Hedge Funds

Nourishment is one of the most fundamental requirements for survival and quality of life. But in recent years food prices have increased dramatically due to a combination of high fuel prices and the effects of speculation in commodity markets. The World Bank reports that food prices hit a peak in 2008 and have remained high ever since. Between June 2010 and April 2011, an additional 44 million people fell below the $1.25 poverty line, chiefly because of high food prices.

Food price shocks occur when a country experiences a sharp and sudden increase in food prices. In their March 2012 IMF Working Paper “Are Foreign Aid and Remittance Inflows a Hedge against Food Price Shocks?,” authors Jean-Louis Combes, Christian Ebeke, Mireille Ntsama Etoundi, and Thierry Yogo discuss the relative effectiveness of two methods of relief following a price shock: foreign aid and remittances, which are money sent from friends and family members working abroad. They conclude that while both aid and remittances help reduce the effects of a food price shock, remittances appear to be a more potent tool for recovery.

The authors examine the effects of food price shocks on a large sample of countries between 1980 and 2009. They find that a country’s vulnerability to food price shocks is a function of its GDP per capita, its dependence on food imports, and the ratio of household food purchases to total household consumption. Unsurprisingly, low-income countries are the most vulnerable to food price shocks, particularly countries in Sub-Saharan Africa. The authors find that, among the most vulnerable countries, foreign aid increased by 13.6 percent following a food price shock while remittances increased by an incredible 143.9 percent.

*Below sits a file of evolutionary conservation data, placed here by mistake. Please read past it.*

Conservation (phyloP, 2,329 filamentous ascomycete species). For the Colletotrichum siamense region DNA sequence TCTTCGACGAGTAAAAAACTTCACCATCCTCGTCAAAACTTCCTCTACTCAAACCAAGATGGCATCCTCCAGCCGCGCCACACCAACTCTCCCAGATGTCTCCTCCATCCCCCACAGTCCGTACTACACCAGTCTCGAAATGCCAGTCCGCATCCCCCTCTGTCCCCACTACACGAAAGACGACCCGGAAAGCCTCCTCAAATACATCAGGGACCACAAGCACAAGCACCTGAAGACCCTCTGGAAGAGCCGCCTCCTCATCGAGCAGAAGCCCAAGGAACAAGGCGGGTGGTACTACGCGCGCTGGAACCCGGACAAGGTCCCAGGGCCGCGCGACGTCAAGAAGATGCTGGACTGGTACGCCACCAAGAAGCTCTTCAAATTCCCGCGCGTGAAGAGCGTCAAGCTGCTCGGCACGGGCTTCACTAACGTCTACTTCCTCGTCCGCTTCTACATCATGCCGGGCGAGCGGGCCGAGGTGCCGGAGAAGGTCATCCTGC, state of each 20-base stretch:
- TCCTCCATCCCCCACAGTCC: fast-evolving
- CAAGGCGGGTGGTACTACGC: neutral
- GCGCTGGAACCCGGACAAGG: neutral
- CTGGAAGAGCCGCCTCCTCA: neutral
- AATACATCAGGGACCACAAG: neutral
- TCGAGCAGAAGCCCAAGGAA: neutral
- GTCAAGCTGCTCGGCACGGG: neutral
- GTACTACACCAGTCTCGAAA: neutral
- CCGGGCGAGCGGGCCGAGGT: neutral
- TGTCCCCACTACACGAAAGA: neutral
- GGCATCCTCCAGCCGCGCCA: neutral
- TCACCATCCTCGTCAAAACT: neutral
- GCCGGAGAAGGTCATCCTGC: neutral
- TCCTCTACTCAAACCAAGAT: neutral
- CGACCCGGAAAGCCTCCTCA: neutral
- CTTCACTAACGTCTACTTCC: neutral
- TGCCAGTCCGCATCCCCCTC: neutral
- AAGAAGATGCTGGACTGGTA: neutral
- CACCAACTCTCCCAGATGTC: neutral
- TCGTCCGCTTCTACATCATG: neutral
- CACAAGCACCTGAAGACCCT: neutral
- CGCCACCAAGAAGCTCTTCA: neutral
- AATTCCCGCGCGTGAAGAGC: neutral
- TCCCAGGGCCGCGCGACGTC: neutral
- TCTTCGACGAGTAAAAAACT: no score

Combes, Ebeke, Etoundi, and Yogo consider the effects of these increases by examining household consumption per capita in a country following a food price shock. Their analysis shows that increases in foreign aid and remittances do indeed stabilize consumption rates. In order for a highly vulnerable country to completely absorb a food price shock, they conclude, foreign aid must amount to at least 29 percent of the country’s GDP. However, remittances need only reach nine percent of GDP to completely absorb the shock. Explanations for the comparative effectiveness of remittances include the difficulty of mobilizing foreign aid and the tendency for households to apply remittances to consumption.

Most countries, however, receive nowhere near these levels of foreign aid or remittances. From 1980 to 2009, only two countries, Mozambique and Nicaragua, had an average rate of foreign aid above the 29 percent threshold. Furthermore, according to the World Bank, the average country had only a 4.3 percent remittance-to-GDP ratio in 2010.

While Combes, Ebeke, Etoundi, and Yogo recommend an increase in both foreign aid and remittances to the most vulnerable countries, they point out that increasing the flow of money is only a short-term solution. The larger issue is not how a country can best recover from a food price shock, but how to reduce a country’s vulnerability to such shocks in the first place.

Claire Pritchard
Claire Pritchard is a 2013 MPP graduate of the Harris School of Public Policy. She is interested in law and justice policy.

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